How to Do the Chest Press

Chest Press: Starting Position

woman doing chest press with dumbbells
Holger Thalmann/Cultura/Getty Images

The chest press weight and strength training exercise takes many forms and utilizes a variety of equipment, including dumbbells, barbells, bar and plates, a Smith machine and even resistance bands. It is a versatile exercise that develops mainly the pectoral muscles of the chest.

A qualified trainer is recommended to guide you through appropriate execution, particularly for more serious bench pressing with heavy weights.

The exercise described below uses dumbbells.

Positioning the Body

  • Lie on a bench or floor with a dumbbell in each hand. If you use a bench, you may have the feet up on the bench or on the floor, whichever is comfortable for bench height and your body and leg length.
  • Position the dumbbells at the shoulders with upper arms at about 45 degrees to the body with elbows forward of the shoulder line to avoid stress on the shoulder joint. The palms should face forward.
  • Brace the abdominal muscles, tilt the chin slightly toward the chest and ensure you are in a stable and comfortable position. You're ready to lift.

Chest Press: Body Movement

Body Movement

  1. Push the weights upward, taking care not to lock out the elbows in an explosive movement. The weights should follow a shallow arc and almost meet over the top of the chest.

    It's okay to straighten the arms as long as you don’t do it with sudden or explosive force. This can injure your elbows.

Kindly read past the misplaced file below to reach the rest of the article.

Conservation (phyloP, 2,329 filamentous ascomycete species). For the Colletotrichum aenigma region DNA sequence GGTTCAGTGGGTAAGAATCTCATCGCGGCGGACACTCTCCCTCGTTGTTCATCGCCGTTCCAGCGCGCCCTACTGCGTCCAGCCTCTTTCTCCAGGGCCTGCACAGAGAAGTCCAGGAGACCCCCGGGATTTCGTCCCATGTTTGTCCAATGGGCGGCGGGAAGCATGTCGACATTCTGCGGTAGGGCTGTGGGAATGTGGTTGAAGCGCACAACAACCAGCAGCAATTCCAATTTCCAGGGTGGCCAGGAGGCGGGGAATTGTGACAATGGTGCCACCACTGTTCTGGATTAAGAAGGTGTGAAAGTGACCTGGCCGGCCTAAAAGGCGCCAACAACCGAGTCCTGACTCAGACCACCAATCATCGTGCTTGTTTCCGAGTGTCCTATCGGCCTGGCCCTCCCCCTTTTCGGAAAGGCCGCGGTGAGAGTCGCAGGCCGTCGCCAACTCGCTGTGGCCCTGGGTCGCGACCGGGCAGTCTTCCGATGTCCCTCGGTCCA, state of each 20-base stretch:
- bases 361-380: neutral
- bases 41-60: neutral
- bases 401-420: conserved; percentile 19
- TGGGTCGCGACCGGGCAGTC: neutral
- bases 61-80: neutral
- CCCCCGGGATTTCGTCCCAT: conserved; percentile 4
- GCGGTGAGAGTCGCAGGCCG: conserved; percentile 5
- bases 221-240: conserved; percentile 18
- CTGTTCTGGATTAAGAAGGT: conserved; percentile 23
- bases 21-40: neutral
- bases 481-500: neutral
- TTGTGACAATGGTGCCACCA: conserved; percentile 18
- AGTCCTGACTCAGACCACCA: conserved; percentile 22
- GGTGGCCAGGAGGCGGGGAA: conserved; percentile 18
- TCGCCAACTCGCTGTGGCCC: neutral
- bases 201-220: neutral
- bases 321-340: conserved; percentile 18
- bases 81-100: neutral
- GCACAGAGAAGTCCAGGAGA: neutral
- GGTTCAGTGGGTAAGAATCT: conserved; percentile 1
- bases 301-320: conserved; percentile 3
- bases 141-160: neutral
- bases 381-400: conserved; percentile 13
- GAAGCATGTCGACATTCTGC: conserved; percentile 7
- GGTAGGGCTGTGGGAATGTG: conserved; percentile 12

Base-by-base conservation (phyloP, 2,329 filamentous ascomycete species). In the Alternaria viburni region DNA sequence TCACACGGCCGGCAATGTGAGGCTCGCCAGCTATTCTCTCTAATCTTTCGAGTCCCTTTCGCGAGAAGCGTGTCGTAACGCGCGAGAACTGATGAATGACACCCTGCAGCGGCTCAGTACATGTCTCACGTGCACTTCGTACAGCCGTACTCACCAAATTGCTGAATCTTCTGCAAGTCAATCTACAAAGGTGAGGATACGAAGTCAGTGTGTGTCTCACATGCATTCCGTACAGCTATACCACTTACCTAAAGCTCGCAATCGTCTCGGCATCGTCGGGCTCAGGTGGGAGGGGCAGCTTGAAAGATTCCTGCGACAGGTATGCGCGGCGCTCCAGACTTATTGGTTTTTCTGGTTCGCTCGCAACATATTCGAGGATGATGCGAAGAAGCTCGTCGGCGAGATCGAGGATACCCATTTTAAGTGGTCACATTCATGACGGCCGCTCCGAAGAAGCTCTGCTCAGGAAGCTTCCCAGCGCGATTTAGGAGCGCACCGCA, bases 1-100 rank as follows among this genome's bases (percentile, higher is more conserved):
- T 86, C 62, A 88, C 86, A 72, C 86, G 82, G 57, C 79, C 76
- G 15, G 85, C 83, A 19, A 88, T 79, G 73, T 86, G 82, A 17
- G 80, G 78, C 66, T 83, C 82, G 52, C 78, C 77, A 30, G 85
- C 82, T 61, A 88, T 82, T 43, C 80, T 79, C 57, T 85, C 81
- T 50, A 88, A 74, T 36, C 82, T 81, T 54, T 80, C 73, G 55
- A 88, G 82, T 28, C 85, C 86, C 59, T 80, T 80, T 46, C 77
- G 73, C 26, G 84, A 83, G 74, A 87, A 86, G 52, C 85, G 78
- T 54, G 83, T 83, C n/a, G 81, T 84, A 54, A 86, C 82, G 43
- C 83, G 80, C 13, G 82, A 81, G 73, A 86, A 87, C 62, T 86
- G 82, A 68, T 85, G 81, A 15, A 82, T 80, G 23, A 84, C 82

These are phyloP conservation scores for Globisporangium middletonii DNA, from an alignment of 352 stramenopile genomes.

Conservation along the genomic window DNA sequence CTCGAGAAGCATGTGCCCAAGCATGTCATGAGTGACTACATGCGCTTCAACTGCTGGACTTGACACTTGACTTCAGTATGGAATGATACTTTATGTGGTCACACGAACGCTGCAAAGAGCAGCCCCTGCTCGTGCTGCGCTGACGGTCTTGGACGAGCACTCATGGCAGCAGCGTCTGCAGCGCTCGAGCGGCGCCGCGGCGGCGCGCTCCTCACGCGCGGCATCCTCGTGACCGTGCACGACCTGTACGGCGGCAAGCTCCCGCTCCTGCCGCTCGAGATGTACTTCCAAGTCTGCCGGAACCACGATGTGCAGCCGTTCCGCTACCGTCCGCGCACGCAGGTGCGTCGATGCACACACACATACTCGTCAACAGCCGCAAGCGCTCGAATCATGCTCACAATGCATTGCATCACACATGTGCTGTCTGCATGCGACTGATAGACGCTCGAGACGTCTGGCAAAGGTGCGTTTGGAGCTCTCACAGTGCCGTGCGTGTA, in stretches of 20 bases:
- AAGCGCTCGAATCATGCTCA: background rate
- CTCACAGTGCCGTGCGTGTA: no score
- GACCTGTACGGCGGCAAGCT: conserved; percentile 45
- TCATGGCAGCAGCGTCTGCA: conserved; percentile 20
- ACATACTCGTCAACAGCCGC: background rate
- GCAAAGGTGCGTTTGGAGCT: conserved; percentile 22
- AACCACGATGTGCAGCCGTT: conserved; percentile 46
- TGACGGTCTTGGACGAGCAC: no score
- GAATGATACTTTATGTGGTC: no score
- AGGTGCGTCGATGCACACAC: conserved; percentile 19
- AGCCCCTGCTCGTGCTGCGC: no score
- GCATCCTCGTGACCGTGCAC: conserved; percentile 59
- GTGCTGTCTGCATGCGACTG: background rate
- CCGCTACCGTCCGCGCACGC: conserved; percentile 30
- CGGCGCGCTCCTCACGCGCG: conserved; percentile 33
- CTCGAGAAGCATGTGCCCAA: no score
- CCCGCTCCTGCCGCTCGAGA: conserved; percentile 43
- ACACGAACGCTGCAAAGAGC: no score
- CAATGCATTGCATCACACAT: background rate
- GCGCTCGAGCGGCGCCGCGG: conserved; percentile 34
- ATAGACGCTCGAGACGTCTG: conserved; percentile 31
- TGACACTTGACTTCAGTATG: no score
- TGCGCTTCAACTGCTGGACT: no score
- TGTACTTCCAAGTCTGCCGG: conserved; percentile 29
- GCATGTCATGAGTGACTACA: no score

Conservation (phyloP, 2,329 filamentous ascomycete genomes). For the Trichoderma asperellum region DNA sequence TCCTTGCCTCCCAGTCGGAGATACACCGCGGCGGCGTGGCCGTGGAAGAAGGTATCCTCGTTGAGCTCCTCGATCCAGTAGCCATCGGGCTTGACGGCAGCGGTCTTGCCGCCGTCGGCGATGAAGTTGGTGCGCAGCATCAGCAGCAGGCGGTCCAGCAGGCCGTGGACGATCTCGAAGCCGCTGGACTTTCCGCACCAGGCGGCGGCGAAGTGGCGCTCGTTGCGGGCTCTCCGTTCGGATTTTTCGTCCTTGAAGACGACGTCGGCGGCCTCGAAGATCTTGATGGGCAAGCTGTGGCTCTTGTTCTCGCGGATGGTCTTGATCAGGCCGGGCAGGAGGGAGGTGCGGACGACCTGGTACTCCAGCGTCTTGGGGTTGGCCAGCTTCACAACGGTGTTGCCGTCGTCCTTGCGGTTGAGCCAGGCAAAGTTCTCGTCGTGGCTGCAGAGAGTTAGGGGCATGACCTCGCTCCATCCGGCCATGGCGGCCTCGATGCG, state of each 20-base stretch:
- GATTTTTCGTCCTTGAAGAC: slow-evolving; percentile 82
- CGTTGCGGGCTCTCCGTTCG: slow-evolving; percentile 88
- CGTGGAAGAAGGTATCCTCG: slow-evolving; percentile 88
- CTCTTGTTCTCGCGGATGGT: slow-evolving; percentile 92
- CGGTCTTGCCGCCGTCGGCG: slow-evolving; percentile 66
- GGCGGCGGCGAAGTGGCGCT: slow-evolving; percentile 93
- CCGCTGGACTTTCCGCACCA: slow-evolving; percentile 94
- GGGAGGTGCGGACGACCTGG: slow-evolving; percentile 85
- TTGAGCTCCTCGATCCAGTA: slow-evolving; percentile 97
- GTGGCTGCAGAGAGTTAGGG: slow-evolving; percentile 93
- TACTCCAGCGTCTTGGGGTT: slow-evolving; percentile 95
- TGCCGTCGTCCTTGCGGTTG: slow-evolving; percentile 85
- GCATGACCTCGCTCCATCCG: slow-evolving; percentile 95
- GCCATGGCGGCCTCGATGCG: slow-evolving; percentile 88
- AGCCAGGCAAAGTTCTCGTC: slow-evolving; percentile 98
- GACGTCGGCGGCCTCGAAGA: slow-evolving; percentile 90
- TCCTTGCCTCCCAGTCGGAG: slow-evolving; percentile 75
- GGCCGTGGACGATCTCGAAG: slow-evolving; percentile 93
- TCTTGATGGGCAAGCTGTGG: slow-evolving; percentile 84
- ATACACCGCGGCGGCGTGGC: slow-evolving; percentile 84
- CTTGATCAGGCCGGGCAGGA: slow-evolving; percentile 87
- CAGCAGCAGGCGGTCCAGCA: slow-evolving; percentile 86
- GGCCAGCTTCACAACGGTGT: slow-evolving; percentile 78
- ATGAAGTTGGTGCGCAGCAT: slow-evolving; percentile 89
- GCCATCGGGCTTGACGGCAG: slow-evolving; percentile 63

Try to move the weights in a controlled, smooth and not-too-fast lift. The head or shoulder blades should not rise off the bench.
  2. Lower the weights, muscles contracted, controlling the return to the starting position.

To start with, you could try 3 sets of 10 exercise repetitions of an appropriate weight. To familiarize yourself with the proper form and motion of the exercise, start with light dumbbells and pay attention to the motion. If you feel any pain, you should not perform the exercise.

Check Points

Check Points

  • Maintain the natural arch in the lower back; don’t force the back into the surface. This is called the lordotic curve and is a natural stability mechanism.
  • Don't allow the forearms to spread wide so that the weights are outside the line of the elbows. Move in an arc toward the center of the chest but don't crash the weights together at the top of the move.
  • Don’t contort the upper body and shoulders to thrust the weights upward. If you find yourself doing this, the weights are too heavy.
  • If fatigue occurs during the final repetitions of any set, reduce the repetition numbers or go for lighter weights. Don't risk injury to yourself or others.
  • It's okay to place the weights down between sets if you wish. You don't have to hold them at the shoulders.
  • It is always recommended to have someone assist you during a chest press exercise, especially if you're advanced and using heavier weights. This person is often called a "spotter" and many people are willing to "spot you" if asked.

Now move on to the next exercise, the deadlift.

If you need to, check out the the top ten list and review the basic training and safety information.

Continue Reading